A panel of medical experts reviewed 10 of the currently available scientific studies on dihydroxyacetone (DHA), and discovered it may cause DNA damage and genetic alterations. DHA is commonly used as an active ingredient for spray tans.

The review panel, composed of six experts specializing in pulmonary medicine, dermatology, and toxicology, conducted this review upon ABC News’ request. The results caused panel members to “have concerns” about the chemical component, especially since spray tans are often advertised as a safe alternative to tanning beds and other tanning methods. The main cause for concern was the possibility that the deposition of tanning chemicals in the lungs could make it easier for them to enter the bloodstream.

The reviewed studies did not involve testing human cells or tissue, but a few of them revealed that DHA caused gene alterations in different types of cells. Most of these studies tested the effects of DHA exposure on lab-grown organisms such as ecoli, mice skin cells, salmobella, and other bacteria.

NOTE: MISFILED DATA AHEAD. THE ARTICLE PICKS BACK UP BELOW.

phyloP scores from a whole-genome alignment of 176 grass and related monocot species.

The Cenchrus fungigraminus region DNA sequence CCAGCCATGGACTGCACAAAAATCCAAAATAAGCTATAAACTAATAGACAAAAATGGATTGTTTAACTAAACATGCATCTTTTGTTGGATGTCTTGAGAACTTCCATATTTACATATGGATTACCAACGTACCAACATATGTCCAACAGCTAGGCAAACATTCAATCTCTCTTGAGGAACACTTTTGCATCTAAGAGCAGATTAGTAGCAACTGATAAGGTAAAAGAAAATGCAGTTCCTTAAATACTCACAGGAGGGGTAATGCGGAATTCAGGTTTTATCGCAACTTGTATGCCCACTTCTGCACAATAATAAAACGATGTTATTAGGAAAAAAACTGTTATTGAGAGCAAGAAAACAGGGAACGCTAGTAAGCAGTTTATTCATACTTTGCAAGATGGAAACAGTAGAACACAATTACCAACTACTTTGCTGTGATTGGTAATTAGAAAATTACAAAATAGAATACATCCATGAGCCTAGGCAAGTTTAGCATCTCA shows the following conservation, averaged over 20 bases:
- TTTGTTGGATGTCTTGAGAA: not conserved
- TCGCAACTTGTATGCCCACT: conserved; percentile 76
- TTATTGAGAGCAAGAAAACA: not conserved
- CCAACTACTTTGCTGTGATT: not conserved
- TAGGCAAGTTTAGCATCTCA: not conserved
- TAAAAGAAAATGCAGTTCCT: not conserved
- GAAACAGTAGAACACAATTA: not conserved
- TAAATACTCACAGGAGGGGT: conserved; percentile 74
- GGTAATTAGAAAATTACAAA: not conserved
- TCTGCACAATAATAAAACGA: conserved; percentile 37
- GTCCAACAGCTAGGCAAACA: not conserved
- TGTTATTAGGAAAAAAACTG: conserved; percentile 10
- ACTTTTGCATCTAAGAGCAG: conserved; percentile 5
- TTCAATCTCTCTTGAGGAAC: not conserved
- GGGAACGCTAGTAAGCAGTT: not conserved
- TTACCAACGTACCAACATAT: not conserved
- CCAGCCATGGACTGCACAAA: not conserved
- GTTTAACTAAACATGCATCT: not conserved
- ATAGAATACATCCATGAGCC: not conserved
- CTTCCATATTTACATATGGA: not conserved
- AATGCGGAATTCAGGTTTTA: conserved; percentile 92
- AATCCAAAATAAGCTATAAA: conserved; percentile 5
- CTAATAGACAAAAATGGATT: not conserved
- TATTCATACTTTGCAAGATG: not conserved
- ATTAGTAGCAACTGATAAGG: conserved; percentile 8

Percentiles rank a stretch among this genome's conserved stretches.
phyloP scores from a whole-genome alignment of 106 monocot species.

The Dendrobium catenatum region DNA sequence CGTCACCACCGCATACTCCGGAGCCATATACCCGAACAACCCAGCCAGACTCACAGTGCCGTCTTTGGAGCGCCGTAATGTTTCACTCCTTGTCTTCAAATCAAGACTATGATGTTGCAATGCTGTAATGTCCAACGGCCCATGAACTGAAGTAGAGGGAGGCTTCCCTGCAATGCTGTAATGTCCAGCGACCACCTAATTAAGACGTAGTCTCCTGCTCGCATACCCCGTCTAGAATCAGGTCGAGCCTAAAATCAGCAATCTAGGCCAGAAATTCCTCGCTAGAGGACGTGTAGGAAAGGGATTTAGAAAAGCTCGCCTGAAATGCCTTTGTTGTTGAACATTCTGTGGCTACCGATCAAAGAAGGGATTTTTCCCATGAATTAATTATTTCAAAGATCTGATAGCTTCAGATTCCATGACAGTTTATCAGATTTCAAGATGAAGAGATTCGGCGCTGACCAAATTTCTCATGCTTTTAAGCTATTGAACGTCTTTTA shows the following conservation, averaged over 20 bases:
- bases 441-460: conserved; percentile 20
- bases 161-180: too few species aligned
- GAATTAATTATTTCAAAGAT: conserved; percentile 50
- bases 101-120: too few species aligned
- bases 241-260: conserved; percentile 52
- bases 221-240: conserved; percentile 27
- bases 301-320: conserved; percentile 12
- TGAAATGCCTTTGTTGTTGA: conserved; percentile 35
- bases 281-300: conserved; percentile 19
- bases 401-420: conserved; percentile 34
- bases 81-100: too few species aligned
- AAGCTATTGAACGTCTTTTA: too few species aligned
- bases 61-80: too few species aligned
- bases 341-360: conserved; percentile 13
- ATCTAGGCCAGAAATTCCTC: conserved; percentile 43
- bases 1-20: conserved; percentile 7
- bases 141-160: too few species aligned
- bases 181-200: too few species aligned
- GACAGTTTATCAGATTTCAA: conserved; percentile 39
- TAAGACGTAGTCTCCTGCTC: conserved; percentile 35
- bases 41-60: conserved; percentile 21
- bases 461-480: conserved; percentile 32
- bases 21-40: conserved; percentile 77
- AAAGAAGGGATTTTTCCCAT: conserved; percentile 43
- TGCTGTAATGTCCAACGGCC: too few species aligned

Dr. Rey Panettieri, a lung specialist at the University of Pennsylvania’s Perelman School of Medicine, was a member of the review panel. “These compounds in some cells could actually promote the development of cancers or malignancies,” Dr. Panettieri said. “And if that’s the case then we need to be wary of them.”